Germany is one of the European countries that homes a number of successful Fintechs. FinTech Magazine takes a look at the three companies disrupting the industry today.
Disruptive challenger bank, N26, was founded in 2013 by Valentin Stalf and Maximillian Tayenthal; the N26 Mastercard was officially launched in 2015. Speed, ease of use and customer centricity define the N26 banking experience, where customers can access every aspect of their finances through their mobile, removing the need for desktops, laptops and banks altogether. N26 users can sign up for an account in minutes; “no paperwork, no fuss”, as it explains. Users will receive no fees on card payments abroad, they can control account security through the app and they are able to set aside funds or set out specific financial goals through ‘Spaces’ sub accounts and use services such as Apple Pay. Little wonder, then, that it boasts a customer base of more than 3.5 million people across 24 European countries.
One of the older challenger banks in the fintech space, Fidor was founded in Munich in 2009 with a view to returning the development of products into customer hands. It’s slogan: “Banking with Friends," seeks to represent a greater relationship between customers and bank employees, as well as the wider Fidor community. Today, Fidor has over 310,000 active members and most notably won the "Global Growth Company" by The World Economic Forum and Celent Banking Model in 2015.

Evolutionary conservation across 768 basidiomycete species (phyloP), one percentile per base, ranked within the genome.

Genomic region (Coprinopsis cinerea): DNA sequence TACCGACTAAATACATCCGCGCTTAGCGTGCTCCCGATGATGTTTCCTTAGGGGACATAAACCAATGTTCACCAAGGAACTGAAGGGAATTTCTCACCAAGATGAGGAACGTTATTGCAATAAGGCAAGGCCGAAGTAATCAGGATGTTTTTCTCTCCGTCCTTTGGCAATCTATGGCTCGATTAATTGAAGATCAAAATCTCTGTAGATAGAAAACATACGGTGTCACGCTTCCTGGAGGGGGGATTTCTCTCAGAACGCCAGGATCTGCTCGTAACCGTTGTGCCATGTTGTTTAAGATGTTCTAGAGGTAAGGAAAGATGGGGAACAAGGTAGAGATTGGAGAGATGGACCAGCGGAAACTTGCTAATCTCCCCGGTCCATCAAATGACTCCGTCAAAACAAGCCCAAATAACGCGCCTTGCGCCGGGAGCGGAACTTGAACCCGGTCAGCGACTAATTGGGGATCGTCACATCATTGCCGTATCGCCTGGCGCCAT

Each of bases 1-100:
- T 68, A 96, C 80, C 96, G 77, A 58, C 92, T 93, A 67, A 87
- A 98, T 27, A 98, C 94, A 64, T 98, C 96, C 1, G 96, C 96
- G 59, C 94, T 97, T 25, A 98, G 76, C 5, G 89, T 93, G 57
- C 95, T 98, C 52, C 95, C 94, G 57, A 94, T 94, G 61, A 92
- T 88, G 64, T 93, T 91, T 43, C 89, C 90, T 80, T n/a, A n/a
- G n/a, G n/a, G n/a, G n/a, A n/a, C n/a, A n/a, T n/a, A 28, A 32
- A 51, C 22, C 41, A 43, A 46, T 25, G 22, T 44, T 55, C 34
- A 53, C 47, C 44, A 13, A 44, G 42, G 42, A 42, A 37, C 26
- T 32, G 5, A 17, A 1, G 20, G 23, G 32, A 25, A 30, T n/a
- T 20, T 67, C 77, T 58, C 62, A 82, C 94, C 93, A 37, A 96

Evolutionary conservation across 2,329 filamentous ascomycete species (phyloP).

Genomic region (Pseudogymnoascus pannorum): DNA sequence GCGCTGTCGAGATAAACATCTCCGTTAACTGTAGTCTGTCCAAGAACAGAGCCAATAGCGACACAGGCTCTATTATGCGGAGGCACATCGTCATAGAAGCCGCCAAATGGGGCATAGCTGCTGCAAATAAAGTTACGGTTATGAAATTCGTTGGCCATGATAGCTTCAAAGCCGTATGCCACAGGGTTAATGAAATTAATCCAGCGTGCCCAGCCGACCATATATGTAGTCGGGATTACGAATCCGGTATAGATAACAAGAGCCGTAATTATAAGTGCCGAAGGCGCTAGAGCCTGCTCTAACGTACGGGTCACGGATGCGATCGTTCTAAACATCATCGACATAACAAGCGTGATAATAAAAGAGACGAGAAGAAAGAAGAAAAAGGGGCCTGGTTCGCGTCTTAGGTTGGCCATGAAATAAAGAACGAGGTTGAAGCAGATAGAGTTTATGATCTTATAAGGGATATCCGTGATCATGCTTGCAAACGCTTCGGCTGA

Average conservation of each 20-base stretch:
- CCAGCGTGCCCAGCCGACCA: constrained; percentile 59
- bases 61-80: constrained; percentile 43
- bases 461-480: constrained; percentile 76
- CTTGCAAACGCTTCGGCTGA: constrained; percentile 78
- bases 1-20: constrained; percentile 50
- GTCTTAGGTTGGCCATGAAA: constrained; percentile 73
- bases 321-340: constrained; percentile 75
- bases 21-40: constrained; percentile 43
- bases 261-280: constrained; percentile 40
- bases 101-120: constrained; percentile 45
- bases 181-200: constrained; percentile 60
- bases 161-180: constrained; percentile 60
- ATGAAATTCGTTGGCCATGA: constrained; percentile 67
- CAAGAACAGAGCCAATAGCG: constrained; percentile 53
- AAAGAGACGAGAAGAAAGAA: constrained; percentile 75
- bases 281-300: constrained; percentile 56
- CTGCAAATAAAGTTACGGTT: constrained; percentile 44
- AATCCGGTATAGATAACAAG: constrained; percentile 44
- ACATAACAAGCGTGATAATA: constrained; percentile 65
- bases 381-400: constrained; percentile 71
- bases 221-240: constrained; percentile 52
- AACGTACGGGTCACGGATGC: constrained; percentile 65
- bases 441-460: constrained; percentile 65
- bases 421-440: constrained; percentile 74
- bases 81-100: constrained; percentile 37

Fidor Bank shared in a statement that it will remove its product from the UK following the Brexit deadline.
Penta is a bank that specialises in expense management, automated accounting and company cards for startups and SMEs. It has a number of additional benefits, such as: downloadable receipts attached to transactions; sub accounts for users to split cash; cash flow analysis and external API access. In addition to this, the bank provides the Penta Marketplace, which offers deals from partners. Penta was founded by Aleksandar Orlic, Igor Kuschnir, Jessica Holzbach, Lav Odorovic, Luka Ivicevic, Sir Gabriel Holbach and Sir, in 2016, as each of them had experienced struggles with business banking at one time or another, often relating to poor interfaces, poor customer support and inefficient operating systems. First launched in Berlin in 2017, the bank has gone on to power over 16,000 businesses, as well raising over US$11mn from VCs and Business Angels.
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